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Android Lollipop vs Android KitKat comparison: what's different?

With Android 5.0 Lollipop finally arriving in a polished version, we thought it was time to take a look back at the version that was: Android 4.4.4 KitKat. Now, we know that some of you without Motorola or Nexus devices may still be looking at KitKat longingly, but this Android Lollipop vs Android KitKat comparison should give you an idea of what's to come and what's to come next. We compared both versions on our trusty Nexus 5.

android l kitkat vergleich nexus 5 teaser
Two identical phones: two very different Android experiences. Lollipop vs KitKat! © ANDROIDPIT

Holo vs Material Design

This is the single most visible difference between the two versions of Android. Holo, introduced way back in Android 3.0, has legions of fans. Holo was clean and minimal, but perhaps a little too black and boring for everyone’s tastes. Material Design represents the pendulum swinging back the other way so far that it almost looks like iOS. Bright colors, super flat, card-based design and animations everywhere make Material Design the single most recognizable OS version around. We just hope you like it.

AndroidPIT Lollipop KitKat home screen
Status bar changes, app icon redesign: welcome to Android Lollipop (left). © ANDROIDPIT

Lock screen all the things!

Android 5.0 is much more geared towards multitasking and convenience than any other version of Android before it. From personal unlocking (which lets you pair trusted devices like a smartwatch to your phone so you can bypass any lock screen security you have set up if you're wearing a trusted device) to notifications and quick settings accessible from the lock screen, Lollipop has it all at your fingertips. While KitKat had a camera shortcut on the lock screen, Lollipop goes one better and adds a dialer shortcut too.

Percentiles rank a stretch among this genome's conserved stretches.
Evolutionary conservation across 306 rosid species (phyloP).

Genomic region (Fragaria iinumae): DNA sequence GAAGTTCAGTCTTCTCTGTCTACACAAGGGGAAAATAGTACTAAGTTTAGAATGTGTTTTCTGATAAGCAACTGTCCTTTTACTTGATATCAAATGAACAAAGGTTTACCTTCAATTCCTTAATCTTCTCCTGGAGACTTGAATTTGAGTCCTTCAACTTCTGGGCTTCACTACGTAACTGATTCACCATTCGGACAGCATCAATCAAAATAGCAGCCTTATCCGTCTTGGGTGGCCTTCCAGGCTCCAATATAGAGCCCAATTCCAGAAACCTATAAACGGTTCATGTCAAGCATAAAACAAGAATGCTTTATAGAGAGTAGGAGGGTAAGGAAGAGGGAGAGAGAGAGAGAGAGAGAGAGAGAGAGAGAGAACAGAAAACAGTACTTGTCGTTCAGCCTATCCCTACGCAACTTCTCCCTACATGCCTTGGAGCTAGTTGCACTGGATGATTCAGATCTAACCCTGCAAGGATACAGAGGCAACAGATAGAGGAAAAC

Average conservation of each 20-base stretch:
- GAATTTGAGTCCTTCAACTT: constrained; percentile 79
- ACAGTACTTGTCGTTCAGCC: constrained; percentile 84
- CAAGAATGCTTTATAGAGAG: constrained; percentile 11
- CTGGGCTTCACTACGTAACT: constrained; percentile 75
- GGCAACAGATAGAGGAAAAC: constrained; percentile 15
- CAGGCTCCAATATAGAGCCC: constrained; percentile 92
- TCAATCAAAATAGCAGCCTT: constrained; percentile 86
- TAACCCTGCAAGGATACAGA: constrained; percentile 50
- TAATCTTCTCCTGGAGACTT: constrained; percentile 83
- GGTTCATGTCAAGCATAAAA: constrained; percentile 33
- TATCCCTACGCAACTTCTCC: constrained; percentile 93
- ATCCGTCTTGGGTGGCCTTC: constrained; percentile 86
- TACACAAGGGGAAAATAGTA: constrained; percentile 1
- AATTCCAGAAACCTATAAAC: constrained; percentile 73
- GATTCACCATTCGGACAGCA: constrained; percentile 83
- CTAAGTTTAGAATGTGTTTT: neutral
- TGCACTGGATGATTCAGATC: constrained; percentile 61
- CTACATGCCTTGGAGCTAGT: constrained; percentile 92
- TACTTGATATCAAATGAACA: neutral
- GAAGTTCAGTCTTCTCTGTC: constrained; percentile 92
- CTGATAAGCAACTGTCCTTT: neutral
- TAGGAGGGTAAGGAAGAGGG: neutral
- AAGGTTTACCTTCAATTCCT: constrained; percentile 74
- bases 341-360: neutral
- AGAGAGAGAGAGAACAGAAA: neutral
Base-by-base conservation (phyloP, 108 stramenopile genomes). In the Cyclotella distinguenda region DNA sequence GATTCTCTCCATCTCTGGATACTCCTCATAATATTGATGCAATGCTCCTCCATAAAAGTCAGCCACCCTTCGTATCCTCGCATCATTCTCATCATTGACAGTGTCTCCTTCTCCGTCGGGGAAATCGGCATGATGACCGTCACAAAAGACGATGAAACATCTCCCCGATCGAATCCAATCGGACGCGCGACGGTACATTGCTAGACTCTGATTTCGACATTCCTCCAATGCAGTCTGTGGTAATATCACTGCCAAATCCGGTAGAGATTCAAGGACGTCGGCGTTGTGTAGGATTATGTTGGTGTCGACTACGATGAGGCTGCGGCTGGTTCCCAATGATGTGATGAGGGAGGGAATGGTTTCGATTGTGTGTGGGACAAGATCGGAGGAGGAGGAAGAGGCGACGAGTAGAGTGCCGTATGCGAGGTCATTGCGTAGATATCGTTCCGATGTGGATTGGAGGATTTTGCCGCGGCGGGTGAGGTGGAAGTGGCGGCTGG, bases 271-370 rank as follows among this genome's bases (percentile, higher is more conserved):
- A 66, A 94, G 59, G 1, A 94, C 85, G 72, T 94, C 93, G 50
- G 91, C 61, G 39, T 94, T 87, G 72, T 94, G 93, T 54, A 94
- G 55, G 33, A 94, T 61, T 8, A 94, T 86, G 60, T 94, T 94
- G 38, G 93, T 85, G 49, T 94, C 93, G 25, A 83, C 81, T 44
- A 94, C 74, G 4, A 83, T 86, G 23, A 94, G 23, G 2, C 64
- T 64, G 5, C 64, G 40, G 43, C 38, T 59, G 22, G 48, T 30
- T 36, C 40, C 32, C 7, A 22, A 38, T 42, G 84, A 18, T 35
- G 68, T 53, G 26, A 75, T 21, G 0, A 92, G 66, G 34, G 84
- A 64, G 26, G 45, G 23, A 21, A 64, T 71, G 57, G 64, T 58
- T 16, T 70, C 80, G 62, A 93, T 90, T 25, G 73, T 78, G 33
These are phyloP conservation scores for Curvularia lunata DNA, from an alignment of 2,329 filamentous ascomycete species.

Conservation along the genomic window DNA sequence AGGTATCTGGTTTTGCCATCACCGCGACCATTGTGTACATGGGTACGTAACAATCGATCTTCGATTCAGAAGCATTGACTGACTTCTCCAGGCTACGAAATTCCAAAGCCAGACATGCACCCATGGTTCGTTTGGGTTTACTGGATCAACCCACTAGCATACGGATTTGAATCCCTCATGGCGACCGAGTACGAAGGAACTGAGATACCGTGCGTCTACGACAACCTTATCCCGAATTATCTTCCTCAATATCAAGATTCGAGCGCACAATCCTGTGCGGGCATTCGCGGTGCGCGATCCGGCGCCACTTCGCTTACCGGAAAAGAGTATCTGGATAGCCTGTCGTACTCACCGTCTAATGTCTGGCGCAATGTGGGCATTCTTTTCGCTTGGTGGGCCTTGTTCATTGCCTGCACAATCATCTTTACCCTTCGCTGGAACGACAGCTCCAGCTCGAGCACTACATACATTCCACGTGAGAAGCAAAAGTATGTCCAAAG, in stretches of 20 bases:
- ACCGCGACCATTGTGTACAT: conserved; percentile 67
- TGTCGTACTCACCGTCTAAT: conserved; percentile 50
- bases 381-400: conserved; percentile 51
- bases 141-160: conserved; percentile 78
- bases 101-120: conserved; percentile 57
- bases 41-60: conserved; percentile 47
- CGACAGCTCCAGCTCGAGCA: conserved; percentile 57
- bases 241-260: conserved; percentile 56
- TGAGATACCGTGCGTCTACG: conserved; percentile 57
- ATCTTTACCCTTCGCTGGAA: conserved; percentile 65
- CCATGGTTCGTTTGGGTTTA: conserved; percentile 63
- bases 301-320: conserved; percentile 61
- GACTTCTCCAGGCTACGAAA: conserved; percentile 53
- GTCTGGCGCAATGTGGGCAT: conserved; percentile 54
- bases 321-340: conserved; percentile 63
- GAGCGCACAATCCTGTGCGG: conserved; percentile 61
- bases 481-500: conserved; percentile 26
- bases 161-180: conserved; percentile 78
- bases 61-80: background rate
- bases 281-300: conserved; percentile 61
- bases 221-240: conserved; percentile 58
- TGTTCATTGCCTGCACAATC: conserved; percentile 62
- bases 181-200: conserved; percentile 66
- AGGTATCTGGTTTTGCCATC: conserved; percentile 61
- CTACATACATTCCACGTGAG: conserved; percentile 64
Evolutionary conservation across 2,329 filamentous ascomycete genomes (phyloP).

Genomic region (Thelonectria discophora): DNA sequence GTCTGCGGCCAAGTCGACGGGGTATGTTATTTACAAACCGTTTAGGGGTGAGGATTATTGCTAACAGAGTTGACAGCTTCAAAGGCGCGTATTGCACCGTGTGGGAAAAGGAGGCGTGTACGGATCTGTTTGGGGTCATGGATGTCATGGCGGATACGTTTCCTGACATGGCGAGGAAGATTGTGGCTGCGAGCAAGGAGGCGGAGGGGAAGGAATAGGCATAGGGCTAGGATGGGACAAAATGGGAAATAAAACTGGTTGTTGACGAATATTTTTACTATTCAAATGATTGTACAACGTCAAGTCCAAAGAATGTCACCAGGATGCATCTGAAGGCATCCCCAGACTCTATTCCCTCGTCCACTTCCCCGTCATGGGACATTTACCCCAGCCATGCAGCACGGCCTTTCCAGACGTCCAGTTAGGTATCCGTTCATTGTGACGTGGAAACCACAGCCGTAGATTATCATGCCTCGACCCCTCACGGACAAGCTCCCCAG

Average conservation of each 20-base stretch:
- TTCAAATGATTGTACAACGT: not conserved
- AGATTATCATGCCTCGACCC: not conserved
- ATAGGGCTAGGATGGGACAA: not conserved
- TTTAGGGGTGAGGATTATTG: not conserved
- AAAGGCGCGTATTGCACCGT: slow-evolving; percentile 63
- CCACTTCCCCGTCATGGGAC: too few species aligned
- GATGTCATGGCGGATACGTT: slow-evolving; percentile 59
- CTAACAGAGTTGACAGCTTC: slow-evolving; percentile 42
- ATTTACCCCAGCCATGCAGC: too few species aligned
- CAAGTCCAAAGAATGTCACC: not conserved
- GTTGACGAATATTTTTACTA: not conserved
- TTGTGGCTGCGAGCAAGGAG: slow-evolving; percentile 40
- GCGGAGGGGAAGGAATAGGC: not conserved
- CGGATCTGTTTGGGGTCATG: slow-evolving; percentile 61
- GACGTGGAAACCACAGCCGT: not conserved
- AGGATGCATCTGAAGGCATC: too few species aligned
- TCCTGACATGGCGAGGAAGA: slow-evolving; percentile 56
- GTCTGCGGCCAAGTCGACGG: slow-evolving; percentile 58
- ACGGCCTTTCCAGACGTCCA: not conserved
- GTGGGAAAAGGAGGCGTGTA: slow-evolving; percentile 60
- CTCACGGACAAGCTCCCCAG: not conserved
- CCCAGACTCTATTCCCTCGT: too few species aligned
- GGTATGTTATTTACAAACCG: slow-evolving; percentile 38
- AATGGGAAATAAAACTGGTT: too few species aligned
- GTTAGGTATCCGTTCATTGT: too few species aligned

AndroidPIT Lollipop KitKat lock screen
Lollipop adds notifications, camera and dialer shortcuts to the lock screen. © ANDROIDPIT
AndroidPIT Lollipop quick settings users
Quick Settings (but not all of them) and User switching are also accessible from the lock screen. © ANDROIDPIT

Of course, KitKat also had lock screen notifications and quick settings access, but they weren't front and center quite like they are in lollipop. On KitKat you had to swipe down once for notifications and again (or use a double finger swipe) to access Quick Settings on your lock screen. Lollipop saves you time: notifications are right there waiting for you (with customizable levels of visible information) and a single swipe down gets you to quick settings, with further access to user profile switching, a shortcut to the Settings menu as well as a useful battery meter.

AndroidPIT KitKat notifications quick settings
Notifications and Quick Settings are also accessible from the lock screen in KitKat. © ANDROIDPIT

Recent apps

Lollipop introduces a refreshed Recent Apps area, with a scrolling card-based Rolodex stack of your apps. The scrolling is fluid and smooth but they are perhaps not quite as easy to distinguish between one card and another as with the simple layout of KitKat. One thing that bugs me about the Lollipop stack is that if you have multiple Chrome windows open, for example, you have to switch between them through the Recent Apps list, and if you've accessed some other apps in between, your Chrome tabs are separated by default. Lollipop also introduces the search bar to the Recents menu.

AndroidPIT Lollipop KitKat recent apps
Lollipop's scrolling Recent Apps menu and the traditional KitKat style. © ANDROIDPIT

Settings menu

Again, the big change here is from dark to light, with Lollipop opting for a light gray Roboto font with green icons on a white ground, compared to the white on black with blue highlights of Holo-designed KitKat. KitKat put switches up front whereas Lollipop embeds them a layer down. The idea is, of course, that you access those switches via the Quick Settings shortcuts instead. As far as functionality goes, there's a lot to be said: but it all boils down to the simple premise that lollipop is KitKat but better.

AndroidPIT Lollipop KitKat settings
Lollipop makes the switch from dark to light and does away with visible switches. © ANDROIDPIT